The Turing Police say you have more than two problems.

Occupy Babel!

Hard-to-parse protocols require complex parsers. Complex, buggy parsers become weird machines for exploits to run on. Help stop weird machines today: Make your protocol context-free or regular!

Protocols and file formats that are Turing-complete input languages are the worst offenders, because for them, recognizing valid or expected inputs is UNDECIDABLE: no amount of programming or testing will get it right.

A Turing-complete input language destroys security for generations of users. Avoid Turing-complete input languages!

Ensure computational equivalence of protocol endpoints: use only regular and context-free protocols!

Needless to say, you also doom us all to inhuman toil for the One whose Name cannot be expressed in the Basic Multilingual Plane.

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11 Responses:

  1. Matt says:

    I'll start by saying freely that I am not the greatest programmer. I've been paid good money for my work and I like to think I write solid code, and outside feedback has always been positive about the things I have written both for and outside of work.

    Having said that - bits like this make me feel like an idiot, because when I start trying to apply the principles theoretically in my mind I realize how almost everything I know is entrenched in what they call "bad." Don't get me wrong, it makes sense - but without seeing some kind of example I have NO idea how to implement a non-Turing input language in that kind of use case.

    • Thomas Lord says:

      Right. Glad you get the gist. Please quit. Find something else to do. There's too many like you. You collectively shove aside the ones who know what they're doing. You create risk and monumental waste and lossage. You encourage the fucking suits to think they know what they're doing when you yourself do not. It's all a bunch of glad handing and backslapping atop shit engineering. Just stop. Do humanity a favor and go away now. Please look for a different career. Thanks.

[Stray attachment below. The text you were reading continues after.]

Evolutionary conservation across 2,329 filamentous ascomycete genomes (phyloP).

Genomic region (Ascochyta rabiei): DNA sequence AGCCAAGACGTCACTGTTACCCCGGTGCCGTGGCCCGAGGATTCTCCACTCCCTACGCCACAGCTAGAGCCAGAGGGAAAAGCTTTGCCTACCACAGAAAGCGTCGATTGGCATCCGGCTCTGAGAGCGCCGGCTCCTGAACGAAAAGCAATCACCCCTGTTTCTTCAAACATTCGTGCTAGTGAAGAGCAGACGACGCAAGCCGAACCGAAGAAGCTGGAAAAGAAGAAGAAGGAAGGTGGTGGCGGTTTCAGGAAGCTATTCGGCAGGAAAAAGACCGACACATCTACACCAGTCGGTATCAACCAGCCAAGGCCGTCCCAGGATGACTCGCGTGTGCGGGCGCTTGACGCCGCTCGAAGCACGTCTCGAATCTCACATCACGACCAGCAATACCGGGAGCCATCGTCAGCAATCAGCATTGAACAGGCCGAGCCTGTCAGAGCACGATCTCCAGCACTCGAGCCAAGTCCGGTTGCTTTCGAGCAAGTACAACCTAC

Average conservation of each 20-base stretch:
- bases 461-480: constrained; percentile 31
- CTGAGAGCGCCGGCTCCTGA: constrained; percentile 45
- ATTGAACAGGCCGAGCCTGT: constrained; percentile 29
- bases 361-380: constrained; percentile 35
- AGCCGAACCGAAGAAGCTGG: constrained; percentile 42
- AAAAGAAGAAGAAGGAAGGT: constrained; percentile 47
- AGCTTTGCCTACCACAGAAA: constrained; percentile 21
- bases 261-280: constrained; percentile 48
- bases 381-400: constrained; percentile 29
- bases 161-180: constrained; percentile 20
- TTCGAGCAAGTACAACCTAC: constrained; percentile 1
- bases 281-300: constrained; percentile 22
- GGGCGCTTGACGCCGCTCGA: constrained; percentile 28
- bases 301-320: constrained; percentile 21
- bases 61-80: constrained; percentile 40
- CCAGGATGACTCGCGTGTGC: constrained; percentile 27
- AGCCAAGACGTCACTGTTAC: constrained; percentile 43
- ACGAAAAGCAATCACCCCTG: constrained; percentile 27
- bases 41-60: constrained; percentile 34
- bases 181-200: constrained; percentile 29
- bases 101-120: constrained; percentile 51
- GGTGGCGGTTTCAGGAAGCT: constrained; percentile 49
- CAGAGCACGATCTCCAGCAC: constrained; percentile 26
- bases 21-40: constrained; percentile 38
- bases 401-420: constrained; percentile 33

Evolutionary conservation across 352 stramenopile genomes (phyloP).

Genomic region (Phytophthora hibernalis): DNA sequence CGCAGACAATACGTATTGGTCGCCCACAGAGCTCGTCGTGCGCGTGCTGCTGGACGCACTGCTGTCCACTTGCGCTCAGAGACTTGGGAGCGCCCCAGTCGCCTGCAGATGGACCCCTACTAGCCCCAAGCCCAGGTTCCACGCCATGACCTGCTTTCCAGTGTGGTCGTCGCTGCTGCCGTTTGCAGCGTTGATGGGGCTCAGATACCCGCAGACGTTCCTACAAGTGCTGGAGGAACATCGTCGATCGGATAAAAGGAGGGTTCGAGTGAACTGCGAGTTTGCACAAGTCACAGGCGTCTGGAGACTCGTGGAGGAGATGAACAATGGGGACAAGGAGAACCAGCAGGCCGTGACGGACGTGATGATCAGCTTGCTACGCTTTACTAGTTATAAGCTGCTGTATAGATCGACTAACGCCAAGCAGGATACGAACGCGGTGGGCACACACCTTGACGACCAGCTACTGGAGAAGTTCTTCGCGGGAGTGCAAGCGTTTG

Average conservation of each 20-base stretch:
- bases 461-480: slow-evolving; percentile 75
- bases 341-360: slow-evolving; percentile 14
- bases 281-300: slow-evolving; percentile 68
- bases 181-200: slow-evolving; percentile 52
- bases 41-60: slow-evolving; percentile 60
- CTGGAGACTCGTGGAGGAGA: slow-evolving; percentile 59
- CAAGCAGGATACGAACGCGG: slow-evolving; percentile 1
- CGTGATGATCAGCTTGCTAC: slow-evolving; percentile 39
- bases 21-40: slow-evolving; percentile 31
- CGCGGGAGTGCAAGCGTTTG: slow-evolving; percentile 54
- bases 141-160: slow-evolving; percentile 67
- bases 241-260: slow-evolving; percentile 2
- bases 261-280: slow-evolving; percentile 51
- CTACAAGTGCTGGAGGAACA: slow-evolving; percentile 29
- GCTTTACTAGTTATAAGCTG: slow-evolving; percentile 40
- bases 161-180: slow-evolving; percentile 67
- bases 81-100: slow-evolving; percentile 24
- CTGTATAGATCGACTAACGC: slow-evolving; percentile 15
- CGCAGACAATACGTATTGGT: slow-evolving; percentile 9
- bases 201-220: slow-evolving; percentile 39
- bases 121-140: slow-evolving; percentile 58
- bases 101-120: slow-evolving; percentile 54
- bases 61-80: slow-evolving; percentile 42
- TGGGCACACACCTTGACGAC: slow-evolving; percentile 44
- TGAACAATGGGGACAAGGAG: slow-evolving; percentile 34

• Matt says:

        I'm always mildly amused at the number of toxic shitheads in the IT world that are content to rain fire and brimstone from a holier than thou pedestal rather than explain or assist in any useful fashion. Totally Awesome.

        • Lloyd says:

          That's toxic CONSULTING shitheads. Who you should totally hire to fix your outlook and self-esteem. You know they'll fit with your organisation and mission purpose! It's not so much paying them money for services, as being rightfully tithed to be reminded of your failings.

          But you can get a free kick out of Tom Lord talking about languages that are 'turning complete' for yet another version control system.

          (Fire and brimstone are, I'm told, generally rained from a much-less-holier-than-thou seat.)

    • Jesper says:

      You don't have a problem because you realize that you might have a problem. A sense of shame about your previous works could mean that you're writing shit, but more likely, it means that you're improving. Combined with effort and improvement, it means you're on track.

      Of a thousand people who you see as much better programmers, how many don't feel like they don't get it from time to time? And of the ones that seem so secure, how many are really that great and aren't just coasting on something they did before?

      You'll never learn all that you think you're supposed to. You'll never write the best code in the universe. There will always be something wrong with everything. What matters isn't your code in the absolute, it's progress. If you have drive and inspiration, you will be able to do amazing things.

  2. andrew says:

    Fuck em, I'll use emacs if I want to.

  3. DFB says:

    Carnegie Mellon's Machine Learning Department joins the Occupy protests during the Pittsburgh G20 meeting, as the Daily Show's Senior British Correspondent John Oliver looks on with the abject disgust of one who once thought there might be hope among the youth before encountering the snide privilege of private school computer science graduate students.

  4. martin langhoff says:

    Thought inhuman toil was limited to printing Pi from a scap of PostScript code? Disable JavaScript, disable CSS, lest you find yourself in a hall of neverending mirrors.

    Anyway, if you're going join these folks, print this handy flier... if you can!

  5. Tony Finch says:

    One of the easiest ways to accidentally end up with a Turing-equivalent language is to combine regex-based rewriting with iteration. This is why most MTAs are Turing-equivalent.

    Possibly the most LOLsome DNS feature is the NAPTR resource record, which contains a regular expression and is interpreted by a complicated resolution algorithm. It was invented by the URN architecture astronauts, but no-one used it until some bright spark thought it would be the perfect way to translate phone numbers into SIP endpoint addresses. Miraculously, it isn't Turing-equivalent. However that doesn't make it a good idea.

  6. I like how you posted that without once referring to PostScript. ;^>